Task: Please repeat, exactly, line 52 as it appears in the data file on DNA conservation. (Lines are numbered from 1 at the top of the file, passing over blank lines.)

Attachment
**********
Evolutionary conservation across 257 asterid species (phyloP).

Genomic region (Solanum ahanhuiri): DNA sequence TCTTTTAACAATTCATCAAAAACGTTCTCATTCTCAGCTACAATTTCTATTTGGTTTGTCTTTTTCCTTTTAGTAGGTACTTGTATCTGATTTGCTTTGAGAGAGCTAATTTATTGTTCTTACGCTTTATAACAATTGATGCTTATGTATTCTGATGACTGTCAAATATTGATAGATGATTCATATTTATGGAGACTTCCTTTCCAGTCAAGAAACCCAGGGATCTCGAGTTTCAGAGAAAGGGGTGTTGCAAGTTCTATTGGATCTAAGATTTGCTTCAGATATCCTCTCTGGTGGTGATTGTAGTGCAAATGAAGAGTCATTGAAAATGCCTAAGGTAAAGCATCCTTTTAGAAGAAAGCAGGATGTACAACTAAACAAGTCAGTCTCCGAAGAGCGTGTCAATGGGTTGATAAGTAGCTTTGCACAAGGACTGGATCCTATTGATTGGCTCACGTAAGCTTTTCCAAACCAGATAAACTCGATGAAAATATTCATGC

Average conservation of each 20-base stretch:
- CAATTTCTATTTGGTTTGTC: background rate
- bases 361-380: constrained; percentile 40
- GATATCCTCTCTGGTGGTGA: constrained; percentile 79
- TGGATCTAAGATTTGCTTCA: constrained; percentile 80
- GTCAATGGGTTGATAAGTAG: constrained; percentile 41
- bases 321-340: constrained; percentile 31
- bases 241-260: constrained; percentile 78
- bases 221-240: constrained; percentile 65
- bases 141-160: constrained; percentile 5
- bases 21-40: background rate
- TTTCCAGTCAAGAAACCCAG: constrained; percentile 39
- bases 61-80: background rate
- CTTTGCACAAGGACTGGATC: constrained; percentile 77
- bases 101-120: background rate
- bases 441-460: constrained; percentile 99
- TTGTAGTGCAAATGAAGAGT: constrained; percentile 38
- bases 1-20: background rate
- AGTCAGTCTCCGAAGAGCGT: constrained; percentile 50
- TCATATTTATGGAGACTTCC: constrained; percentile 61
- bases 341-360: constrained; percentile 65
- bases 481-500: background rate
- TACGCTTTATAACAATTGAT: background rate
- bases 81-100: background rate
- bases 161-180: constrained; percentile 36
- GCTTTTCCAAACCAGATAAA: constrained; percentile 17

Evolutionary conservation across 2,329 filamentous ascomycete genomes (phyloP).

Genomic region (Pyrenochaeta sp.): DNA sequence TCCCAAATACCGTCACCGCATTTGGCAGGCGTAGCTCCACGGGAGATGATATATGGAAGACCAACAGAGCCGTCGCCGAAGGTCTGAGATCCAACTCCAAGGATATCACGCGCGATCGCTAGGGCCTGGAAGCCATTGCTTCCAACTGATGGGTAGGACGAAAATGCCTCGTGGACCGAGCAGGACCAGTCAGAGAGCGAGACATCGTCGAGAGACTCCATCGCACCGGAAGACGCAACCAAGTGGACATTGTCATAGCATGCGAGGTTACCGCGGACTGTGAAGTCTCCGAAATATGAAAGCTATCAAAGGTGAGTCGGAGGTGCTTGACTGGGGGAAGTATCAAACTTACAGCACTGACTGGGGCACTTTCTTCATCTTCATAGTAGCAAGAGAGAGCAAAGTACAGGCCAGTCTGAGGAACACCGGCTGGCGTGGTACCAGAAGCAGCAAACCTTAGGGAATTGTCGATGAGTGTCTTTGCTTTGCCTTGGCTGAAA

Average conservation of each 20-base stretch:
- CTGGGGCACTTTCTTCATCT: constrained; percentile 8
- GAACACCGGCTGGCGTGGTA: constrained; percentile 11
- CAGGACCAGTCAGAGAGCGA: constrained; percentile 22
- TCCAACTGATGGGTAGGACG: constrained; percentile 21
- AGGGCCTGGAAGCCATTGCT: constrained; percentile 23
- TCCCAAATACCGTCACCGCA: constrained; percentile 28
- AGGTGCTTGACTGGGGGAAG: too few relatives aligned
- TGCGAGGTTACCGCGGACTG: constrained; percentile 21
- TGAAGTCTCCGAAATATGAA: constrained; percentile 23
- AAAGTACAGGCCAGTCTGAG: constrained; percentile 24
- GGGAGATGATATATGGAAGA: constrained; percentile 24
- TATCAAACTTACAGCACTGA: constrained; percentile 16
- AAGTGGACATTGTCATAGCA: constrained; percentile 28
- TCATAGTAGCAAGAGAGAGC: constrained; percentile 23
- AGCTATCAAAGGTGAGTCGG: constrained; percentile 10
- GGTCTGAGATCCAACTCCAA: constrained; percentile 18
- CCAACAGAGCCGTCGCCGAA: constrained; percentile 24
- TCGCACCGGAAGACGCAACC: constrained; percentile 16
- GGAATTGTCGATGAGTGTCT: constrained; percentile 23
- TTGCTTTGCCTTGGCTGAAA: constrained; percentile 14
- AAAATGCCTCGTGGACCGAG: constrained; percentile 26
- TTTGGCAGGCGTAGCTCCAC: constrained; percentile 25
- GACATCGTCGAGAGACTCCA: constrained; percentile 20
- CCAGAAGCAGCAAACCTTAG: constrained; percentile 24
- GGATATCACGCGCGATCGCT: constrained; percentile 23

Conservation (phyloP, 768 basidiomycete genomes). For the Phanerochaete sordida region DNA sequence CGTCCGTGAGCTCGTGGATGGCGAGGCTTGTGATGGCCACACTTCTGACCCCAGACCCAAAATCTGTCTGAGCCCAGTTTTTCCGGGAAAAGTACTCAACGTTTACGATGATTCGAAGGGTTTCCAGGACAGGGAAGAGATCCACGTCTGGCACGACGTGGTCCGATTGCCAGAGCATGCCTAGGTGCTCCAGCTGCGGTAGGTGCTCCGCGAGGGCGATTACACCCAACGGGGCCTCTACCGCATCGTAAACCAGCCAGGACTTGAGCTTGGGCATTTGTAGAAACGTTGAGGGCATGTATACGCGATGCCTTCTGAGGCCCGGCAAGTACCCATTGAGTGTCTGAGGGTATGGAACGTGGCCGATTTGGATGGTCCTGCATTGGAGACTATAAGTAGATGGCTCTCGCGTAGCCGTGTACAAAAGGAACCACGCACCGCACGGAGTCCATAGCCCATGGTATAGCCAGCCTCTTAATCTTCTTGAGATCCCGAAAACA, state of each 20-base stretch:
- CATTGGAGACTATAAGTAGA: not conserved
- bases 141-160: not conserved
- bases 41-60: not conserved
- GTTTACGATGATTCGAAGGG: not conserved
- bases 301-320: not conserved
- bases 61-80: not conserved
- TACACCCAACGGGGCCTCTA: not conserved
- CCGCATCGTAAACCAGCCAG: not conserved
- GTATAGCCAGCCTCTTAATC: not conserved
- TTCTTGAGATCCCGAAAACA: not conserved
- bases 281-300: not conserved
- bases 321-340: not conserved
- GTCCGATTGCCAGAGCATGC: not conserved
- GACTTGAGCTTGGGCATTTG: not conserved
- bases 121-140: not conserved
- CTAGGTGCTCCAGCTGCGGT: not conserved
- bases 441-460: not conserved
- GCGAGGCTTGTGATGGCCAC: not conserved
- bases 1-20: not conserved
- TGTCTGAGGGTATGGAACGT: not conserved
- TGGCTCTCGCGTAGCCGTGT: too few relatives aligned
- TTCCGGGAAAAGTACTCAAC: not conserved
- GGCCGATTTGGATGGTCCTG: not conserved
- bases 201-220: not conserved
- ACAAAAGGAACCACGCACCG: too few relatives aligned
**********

- AAAATGCCTCGTGGACCGAG: constrained; percentile 26